Photographer's Note

Singapore, formally the Republic of Singapore, is an island city-state and the smallest country in Southeast Asia. It is located on the southern tip of the Malay Peninsula, south of the Malaysian state of Johor, and north of the Indonesian Riau Islands. It lies just 137 kilometres (85 miles) north of the Equator.

The site of several ancient port cities and a possession of several empires in its history, Singapore was a Malay fishing village when it was colonised by the United Kingdom in the 19th century. It was further occupied by the Japanese Empire in World War II, and was later part of the merger which established the Federation of Malaysia. When Singapore acquired independence, having few natural resources, it was sociopolitically volatile and economically undeveloped. Foreign investment and rapid government-led industrialisation has since created an economy which relies on exports of electronics and manufacturing primarily from its port.

According to the quality-of-life index assembled by the Economist Intelligence Unit, Singapore has the highest standard of living in Asia, and is ranked 11th in the World. [1] In the more well-known Human Development Index by the United Nations, Singapore holds the 25th place, behind only Japan and Hong Kong in Asia. Measured by GDP per capita, Singapore is the 22nd wealthiest country. The comparatively high ranking in the index by the Economist Intelligence Unit reflects the strong emphasis placed by this index on stable family life and low crime levels.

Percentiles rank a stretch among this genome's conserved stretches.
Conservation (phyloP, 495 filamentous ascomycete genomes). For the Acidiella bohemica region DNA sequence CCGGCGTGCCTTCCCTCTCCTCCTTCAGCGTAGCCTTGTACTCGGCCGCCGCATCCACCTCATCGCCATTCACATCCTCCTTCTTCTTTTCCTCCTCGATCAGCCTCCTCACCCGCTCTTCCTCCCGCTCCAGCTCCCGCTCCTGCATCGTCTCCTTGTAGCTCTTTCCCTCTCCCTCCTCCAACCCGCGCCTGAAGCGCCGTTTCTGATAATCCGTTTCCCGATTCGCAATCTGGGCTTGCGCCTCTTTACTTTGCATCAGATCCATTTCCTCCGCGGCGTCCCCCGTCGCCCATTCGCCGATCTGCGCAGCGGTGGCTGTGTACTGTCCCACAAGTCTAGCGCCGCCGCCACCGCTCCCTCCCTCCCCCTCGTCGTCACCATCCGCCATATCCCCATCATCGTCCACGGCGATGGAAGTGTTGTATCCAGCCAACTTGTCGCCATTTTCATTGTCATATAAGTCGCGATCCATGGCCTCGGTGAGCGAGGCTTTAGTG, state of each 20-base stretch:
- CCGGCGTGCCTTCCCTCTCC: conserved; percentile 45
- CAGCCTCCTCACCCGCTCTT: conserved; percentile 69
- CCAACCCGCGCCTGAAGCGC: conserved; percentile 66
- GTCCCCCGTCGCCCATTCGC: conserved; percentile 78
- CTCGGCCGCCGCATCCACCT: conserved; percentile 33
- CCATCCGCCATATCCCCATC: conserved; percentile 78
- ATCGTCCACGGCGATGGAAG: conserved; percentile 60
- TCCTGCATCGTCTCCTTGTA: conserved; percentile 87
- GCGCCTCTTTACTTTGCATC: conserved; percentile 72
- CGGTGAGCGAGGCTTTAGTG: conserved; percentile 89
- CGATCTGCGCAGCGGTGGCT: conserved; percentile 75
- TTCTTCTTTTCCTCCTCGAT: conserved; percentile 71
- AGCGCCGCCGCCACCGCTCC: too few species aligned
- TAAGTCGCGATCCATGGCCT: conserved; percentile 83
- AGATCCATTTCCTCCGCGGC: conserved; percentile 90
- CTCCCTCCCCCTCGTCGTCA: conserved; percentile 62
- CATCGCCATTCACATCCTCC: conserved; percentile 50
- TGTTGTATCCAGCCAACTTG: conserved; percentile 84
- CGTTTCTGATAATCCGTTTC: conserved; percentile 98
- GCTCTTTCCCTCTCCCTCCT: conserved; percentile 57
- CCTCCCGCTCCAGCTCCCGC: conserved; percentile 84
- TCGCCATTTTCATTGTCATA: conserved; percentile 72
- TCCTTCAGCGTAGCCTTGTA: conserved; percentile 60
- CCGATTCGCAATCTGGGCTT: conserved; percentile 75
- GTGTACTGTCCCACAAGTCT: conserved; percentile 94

More than 90% of Singapore's population lives in housing estates constructed by the Housing Development Board and nearly half uses the public transport system daily [2]. As a result of efforts to control motorised traffic, the maintenance of natural greenery, strict regulations on industrial locations and emissions, and other pro-environmental initiatives by the government and the private sector, Singapore has been able to control its pollution levels to well within World Health Organization standards [3]. The Constitution of the Republic of Singapore established the city-state as a representative democracy. Singapore initially undertook a democratic socialist policy shortly after its independence, adopting a welfare system. However, the government has since become more conservative than it was at the founding of the republic. Singapore faces criticism for being a reduced democracy because of its dominant-party system and has attracted controversy for some of its policies.

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Additional Photos by Coskun Tezic (Tezic) Gold Star Critiquer/Gold Note Writer [C: 1825 W: 7 N: 3326] (17867)
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